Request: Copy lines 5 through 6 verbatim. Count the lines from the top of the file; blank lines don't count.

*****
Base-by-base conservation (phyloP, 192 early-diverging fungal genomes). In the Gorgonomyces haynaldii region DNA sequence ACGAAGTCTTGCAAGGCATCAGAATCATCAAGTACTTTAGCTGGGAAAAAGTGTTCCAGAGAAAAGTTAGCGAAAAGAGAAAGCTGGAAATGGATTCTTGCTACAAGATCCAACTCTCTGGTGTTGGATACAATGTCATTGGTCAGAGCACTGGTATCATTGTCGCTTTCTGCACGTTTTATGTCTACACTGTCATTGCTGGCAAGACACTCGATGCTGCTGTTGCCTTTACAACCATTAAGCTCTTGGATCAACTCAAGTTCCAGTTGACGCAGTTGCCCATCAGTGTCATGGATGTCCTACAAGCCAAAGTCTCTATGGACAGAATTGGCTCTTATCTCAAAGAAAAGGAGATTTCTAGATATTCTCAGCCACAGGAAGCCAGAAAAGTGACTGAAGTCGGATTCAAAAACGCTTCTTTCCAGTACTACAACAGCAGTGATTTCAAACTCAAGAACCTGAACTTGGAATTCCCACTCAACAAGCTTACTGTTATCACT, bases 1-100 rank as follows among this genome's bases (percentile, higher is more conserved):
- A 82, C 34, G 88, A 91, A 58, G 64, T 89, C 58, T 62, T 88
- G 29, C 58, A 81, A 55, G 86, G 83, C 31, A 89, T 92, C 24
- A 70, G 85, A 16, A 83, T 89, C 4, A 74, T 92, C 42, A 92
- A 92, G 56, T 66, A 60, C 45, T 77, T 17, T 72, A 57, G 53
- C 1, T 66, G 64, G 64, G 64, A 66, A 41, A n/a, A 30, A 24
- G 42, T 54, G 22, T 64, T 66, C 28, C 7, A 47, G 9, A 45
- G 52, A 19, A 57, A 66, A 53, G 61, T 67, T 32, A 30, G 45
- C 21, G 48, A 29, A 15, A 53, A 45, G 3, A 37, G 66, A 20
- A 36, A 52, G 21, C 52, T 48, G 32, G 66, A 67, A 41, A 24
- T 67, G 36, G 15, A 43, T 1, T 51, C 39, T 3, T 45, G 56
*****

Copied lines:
- A 92, G 56, T 66, A 60, C 45, T 77, T 17, T 72, A 57, G 53
- C 1, T 66, G 64, G 64, G 64, A 66, A 41, A n/a, A 30, A 24